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best cannabis seed starting soil

When buying seed starting mix, you’ll often see the word “sterilized” on the package. This means that the manufacturer of the mix has heated the soil past the point of survival for many bacteria and harmful pathogens.

Although the name sounds fancy, a seed starting mix is simply a specific mixture of soil that is designed to give seeds their best chance at germinating and growing into healthy young seedlings.

How is Potting Mix Different From Seed Starting Mix?

You’ve probably heard of potting mix before — it’s a staple for flowers, veggies, raised beds…basically any type of gardening.

The best seedling mixes are lightweight but still retain water well. They’ll include either vermiculite or perlite for aeration, and either sphagnum peat moss or coconut coir for water retention.

When it comes to seedling mix, my personal opinion is that it doesn’t matter much if you choose organic vs. conventional. Think about it – you’ve got peat moss, coco coir, perlite, and vermiculite making up the majority of the ingredients. Most of these are naturally-occurring materials that by definition are “organic” because they’re minerals. They can’t be produced in a more organic manner than they already are!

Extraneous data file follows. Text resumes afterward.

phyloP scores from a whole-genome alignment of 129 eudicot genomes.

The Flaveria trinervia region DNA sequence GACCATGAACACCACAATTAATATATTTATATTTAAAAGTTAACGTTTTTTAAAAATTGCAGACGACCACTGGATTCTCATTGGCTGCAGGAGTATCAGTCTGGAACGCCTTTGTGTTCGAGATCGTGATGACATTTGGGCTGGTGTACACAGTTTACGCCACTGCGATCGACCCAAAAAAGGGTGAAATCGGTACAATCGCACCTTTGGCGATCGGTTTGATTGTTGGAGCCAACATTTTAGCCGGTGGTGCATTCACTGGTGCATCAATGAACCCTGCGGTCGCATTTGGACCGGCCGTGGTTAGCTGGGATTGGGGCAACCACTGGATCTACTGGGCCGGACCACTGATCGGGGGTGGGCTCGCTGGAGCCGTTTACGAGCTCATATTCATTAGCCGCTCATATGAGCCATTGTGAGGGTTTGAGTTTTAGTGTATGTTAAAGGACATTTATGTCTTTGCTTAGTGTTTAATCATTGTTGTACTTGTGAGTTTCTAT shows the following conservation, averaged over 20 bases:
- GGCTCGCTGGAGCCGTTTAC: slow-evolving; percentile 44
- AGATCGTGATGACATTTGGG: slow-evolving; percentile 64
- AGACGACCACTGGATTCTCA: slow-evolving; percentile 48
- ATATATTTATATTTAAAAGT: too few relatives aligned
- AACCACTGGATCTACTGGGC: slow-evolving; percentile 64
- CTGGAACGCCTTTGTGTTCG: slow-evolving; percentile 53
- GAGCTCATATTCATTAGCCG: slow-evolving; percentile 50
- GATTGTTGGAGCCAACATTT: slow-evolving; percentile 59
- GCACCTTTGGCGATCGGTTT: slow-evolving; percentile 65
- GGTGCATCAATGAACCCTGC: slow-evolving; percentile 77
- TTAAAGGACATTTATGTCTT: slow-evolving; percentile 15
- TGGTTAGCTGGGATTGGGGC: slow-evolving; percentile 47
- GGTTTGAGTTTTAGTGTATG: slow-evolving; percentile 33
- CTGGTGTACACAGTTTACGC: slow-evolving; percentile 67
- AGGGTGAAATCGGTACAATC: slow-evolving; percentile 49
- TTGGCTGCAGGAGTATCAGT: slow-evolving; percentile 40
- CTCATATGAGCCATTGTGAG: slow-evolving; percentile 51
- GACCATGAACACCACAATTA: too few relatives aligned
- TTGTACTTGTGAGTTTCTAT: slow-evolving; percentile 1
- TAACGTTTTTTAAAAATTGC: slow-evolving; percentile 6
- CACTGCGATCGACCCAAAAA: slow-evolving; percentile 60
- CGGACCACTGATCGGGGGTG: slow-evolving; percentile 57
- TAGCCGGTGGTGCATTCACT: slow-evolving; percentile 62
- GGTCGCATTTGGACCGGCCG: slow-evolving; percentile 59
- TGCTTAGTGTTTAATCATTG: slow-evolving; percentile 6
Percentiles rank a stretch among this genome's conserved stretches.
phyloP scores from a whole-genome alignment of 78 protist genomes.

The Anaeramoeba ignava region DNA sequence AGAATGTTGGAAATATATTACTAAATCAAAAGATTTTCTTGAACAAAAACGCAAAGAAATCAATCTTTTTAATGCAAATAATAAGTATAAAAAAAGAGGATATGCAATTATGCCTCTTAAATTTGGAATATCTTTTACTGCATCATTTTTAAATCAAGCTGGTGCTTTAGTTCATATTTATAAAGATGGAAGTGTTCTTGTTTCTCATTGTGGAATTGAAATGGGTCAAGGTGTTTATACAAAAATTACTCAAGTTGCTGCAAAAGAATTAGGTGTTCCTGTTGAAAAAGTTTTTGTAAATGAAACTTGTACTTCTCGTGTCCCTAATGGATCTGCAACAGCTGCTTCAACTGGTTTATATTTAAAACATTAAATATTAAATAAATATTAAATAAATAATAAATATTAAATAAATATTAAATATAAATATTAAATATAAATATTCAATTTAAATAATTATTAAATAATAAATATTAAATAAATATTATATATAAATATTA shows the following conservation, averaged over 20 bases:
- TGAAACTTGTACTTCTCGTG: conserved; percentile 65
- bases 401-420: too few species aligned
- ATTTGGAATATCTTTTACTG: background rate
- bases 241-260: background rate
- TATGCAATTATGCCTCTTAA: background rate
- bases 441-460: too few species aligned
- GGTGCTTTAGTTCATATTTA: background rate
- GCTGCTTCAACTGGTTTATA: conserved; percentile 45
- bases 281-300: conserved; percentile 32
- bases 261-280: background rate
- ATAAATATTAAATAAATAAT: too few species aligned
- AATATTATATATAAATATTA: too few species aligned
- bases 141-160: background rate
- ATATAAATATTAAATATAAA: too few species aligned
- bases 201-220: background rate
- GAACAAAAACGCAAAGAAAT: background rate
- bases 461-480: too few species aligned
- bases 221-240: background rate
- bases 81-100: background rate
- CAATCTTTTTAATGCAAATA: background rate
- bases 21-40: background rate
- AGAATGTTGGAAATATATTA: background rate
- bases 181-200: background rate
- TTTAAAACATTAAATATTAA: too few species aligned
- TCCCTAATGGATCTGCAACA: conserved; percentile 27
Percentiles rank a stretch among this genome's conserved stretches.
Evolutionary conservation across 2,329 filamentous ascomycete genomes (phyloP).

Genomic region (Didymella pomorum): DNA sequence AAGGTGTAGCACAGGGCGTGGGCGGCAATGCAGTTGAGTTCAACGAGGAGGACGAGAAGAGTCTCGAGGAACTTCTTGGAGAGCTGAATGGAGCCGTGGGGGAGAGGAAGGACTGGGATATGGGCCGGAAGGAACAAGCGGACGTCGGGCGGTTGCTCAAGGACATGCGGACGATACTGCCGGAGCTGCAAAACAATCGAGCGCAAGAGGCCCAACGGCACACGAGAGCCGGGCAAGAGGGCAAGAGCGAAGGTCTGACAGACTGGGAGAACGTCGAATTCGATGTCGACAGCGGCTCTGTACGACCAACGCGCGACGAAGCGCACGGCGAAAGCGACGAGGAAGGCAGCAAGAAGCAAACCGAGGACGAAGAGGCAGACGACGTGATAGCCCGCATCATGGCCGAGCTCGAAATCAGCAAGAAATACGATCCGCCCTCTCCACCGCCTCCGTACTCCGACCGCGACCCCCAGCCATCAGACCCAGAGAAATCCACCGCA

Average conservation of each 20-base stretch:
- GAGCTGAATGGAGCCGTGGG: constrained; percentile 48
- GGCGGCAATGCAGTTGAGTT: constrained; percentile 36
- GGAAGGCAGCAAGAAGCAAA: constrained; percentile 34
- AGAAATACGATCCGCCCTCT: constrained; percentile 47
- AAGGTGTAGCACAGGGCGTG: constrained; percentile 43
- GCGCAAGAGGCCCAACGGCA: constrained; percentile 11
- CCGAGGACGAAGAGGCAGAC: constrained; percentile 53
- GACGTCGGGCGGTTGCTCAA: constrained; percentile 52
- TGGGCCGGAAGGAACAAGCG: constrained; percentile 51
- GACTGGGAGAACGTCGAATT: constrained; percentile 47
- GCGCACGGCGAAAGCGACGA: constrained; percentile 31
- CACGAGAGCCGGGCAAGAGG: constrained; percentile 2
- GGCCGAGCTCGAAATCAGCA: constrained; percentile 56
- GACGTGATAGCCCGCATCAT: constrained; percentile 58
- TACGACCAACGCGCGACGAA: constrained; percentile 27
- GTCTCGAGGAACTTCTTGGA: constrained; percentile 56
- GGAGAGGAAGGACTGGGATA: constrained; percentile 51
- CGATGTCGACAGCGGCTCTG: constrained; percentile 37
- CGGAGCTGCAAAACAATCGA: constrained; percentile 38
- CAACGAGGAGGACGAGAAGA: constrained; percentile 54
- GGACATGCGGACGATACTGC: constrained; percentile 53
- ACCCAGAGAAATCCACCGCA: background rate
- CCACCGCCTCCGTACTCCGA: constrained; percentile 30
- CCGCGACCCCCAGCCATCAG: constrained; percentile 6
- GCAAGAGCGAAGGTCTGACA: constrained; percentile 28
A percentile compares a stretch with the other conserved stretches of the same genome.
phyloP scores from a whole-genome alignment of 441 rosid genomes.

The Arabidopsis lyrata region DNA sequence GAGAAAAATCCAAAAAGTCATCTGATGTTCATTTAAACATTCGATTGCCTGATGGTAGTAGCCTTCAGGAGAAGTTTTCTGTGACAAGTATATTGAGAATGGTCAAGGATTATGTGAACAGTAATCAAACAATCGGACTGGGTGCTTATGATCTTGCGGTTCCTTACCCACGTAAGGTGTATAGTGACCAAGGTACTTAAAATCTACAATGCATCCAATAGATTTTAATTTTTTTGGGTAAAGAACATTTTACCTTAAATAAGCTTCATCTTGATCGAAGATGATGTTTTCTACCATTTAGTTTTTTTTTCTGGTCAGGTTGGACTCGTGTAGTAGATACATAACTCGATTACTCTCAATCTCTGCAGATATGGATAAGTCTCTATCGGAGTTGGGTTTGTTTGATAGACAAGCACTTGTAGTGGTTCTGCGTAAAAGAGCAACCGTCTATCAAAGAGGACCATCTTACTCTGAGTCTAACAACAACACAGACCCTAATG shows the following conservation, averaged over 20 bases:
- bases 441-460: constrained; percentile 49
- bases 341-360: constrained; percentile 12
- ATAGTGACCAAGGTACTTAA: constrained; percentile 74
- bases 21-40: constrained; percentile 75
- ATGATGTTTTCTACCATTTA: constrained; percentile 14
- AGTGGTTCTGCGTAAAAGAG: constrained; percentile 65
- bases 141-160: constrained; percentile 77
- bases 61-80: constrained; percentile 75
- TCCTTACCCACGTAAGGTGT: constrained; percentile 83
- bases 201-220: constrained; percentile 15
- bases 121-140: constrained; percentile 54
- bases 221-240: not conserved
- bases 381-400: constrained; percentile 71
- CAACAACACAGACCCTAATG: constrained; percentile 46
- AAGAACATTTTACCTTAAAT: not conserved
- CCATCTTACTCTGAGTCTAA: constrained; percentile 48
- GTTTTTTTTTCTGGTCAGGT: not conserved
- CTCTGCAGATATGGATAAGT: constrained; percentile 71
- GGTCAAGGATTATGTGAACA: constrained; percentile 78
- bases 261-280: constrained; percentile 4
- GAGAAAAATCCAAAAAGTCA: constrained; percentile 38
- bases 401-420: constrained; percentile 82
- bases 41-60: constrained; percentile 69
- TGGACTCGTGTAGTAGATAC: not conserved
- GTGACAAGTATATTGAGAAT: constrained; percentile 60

I use sunshine #4 (Soilless mix) for starting, and i cut my Ocean Forest with Sunshine #4 for vegging.

2 parts Sunshine #4
1 part Ocean Forest (Happy Frog works great too)
Mycorrhizal fungi inoculant
Earthworm castings.
Dried Kelp
Jamaican Bat Poop (In the flowering mix)

The flowering mix is the same except that i add High Phosphorus Guano, in my case, Jamaican.

That mix lightens up the Ocean Forest, and improves drainage because of all the perlite in Sunshine #4. The Myco inoculant is already in Happy Frog, but it’s not in Ocean Forest, so i add it. The Jamaican Bat Guano increases the phosphorus, because i’ve always thought that Ocean Forest just didn’t have enough Phos to finish up the buds. You’ll still need the occasional Micro-nutrient.

Home grower’s guide to the best soil for cannabis.

Perlite is the most widely used soil amendment. Perlite consists of very light, bright-white rocks that greatly improve the drainage and airiness of the soil. Perlite also has decent water retention. To amend your soil with it, add 10–15% of perlite. You can add more, but then your soil may become too light and nutrients may leach out. Good-quality commercial soils often come with added perlite.


One factor to consider when choosing the right soil for your weed is whether you’re growing photoperiod or autoflowering plants. Autoflowers prefer a light mix with fewer added nutrients. A great substrate for your autoflowering ladies is a 50:50 mix of coco coir and a light, peat-based soil with some added perlite for drainage.

Sandy soil is coarse with good drainage, but has poor water retention. When watered, nutrients such as nitrogen will also quickly get washed away. Sandy soil is easy to work with and is a viable choice for cannabis growers.

If you’re growing without additional nutrients, your soil needs to contain organic substances such as humus, compost, worm castings, guano, etc. Microorganisms in the soil will turn these substances into nutrients for your plants to access on demand.